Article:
Paul Weller's gone and recorded a cover of the Beatles' 'Birthday' for Paul McCartney's 70th. Which is nice. Amazon's selling it online as a fundraiser for 'War Child' (a charity that provides aid to children affected by war).
First, some background.
You may recall the existence of the Smokin' Mojo Filters - a 'supergroup' that included Paul Weller, Paul McCartney and Noel Gallagher. They recorded 'Come Together' (from whose lyric the group took its name) for the album Help, an all-star compilation album released in 1995 to raise money for War Child.
I remember selling a lot of copies of The Beatles' 'The White Album'back in the day, because people wanted "you know, that rocky version of birthday - the one that goes…" - and they'd sing the riff - "nah nah nah nah nah nah - you say it's your birthday". And as I was the resident Beatle nut, I'd be the one who'd know it was the Beatles and point them to the album it was on. (Note: it was also on the compilation double album Rock'n'Roll Music - which, by that stage, was two single, budget albums in Australia. So you could find it on Rock'n'Roll Music Vol 2.)
Nick O'Sullivan, a buddy I've known for about a million years, is a fine artist who creates awesome caricatures. I'll take every opportunity to bring his work to your attention, and today's the day for Paul McCartney.
But before we get to that, here's a classic clip from early on in the Beatles film A Hard Day's Night (1964):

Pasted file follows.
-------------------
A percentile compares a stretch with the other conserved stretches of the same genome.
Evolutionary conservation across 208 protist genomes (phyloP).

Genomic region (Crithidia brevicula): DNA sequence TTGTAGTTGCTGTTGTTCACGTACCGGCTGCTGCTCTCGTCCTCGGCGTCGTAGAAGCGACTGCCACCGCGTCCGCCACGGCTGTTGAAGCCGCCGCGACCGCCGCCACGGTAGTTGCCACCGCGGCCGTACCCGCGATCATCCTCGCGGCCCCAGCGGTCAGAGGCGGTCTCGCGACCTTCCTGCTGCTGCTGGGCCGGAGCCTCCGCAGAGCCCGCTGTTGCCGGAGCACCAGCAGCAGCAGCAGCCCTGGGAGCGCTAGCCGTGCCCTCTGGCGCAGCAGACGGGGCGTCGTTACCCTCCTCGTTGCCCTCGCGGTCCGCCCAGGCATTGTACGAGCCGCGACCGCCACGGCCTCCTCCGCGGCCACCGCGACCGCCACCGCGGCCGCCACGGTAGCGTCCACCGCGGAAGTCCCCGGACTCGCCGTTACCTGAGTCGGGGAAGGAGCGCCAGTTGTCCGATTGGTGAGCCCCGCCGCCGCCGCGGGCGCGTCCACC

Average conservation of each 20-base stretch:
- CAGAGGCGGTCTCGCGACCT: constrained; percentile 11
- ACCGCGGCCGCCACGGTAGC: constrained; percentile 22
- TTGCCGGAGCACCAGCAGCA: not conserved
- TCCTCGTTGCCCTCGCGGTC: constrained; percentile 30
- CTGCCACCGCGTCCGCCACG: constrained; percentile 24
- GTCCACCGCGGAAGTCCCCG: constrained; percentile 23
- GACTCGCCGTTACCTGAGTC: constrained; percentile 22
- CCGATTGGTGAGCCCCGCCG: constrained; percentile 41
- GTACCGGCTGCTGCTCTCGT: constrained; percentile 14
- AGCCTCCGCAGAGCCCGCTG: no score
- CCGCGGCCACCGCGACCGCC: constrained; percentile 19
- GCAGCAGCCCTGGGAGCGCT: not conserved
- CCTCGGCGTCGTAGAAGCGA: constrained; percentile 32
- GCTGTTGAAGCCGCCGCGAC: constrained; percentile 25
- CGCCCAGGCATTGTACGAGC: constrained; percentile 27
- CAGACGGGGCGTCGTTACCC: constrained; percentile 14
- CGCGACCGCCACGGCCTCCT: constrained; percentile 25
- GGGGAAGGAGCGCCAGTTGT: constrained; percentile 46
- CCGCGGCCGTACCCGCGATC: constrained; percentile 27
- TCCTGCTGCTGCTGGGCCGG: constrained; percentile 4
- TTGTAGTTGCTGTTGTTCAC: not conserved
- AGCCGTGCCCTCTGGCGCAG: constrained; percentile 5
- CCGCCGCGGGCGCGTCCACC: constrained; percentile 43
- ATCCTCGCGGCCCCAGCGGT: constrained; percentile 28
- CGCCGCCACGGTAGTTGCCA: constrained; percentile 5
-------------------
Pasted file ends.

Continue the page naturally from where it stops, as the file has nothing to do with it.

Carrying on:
People who recognise Paul's granddad, Wilfred Bramble - who also played 'Albert Steptoe' in the sitcom Steptoe & Son - will get the references to his 'cleanliness' (he was forever the 'dirty old man!' as far as his 'son' was concerned in Steptoe & Son).
However, the 'who's that little old man?' motif will have developed a new meaning for Paul McCartney fans and avid Grammy Awards watchers. For, as Paul McCartney and a supporting cast of superstars presented the big side-two-of-Abbey-Road finale of the 2012 Grammy Awards, it had an interesting, hitherto unseen effect: it was confusing ignorant Gen Y brats.
Because suddenly, around the world, the blogosphere was filled with people wondering out loud just "who TF" this old dude called Paul McCartney was:
Well, finally, today, on his 70th birthday, we can now answer both questions effectively:
Who the hell is Sir Paul McCartney? He is that little old man. And who is that little old man? He's Paul McCartney.
Happy birthday Sir Macca. Here's Nick O'Sullivan's brilliant caricature.
Point is, a good wedding is judged by the quality of these things along with that of the grog, food, wedding party outfits and speeches.
You'll see this in action particularly at a 'wog-wedding', where older relatives (ie people like me) will recall the 'good old days' when the menu was still stuck in the 1950s: the billions of courses always included a massive platter of prawns at around 11pm; the coffee always came with stuff profiteroles and cannoli, and the pasta course was mostly traditional (ie NOT vegetarian) lasagna, with a massive bowl of more regular 'big spaghetti' carted from table to table for i nonni who don't go in for the fancy shmancy stuff. There also had to be fresh and powdered chili on hand for that generation of Italian patriarch. This attitude pervades, despite the fact you'll be fed your body-weight, irrespective of how nouveau the Italian cuisine is.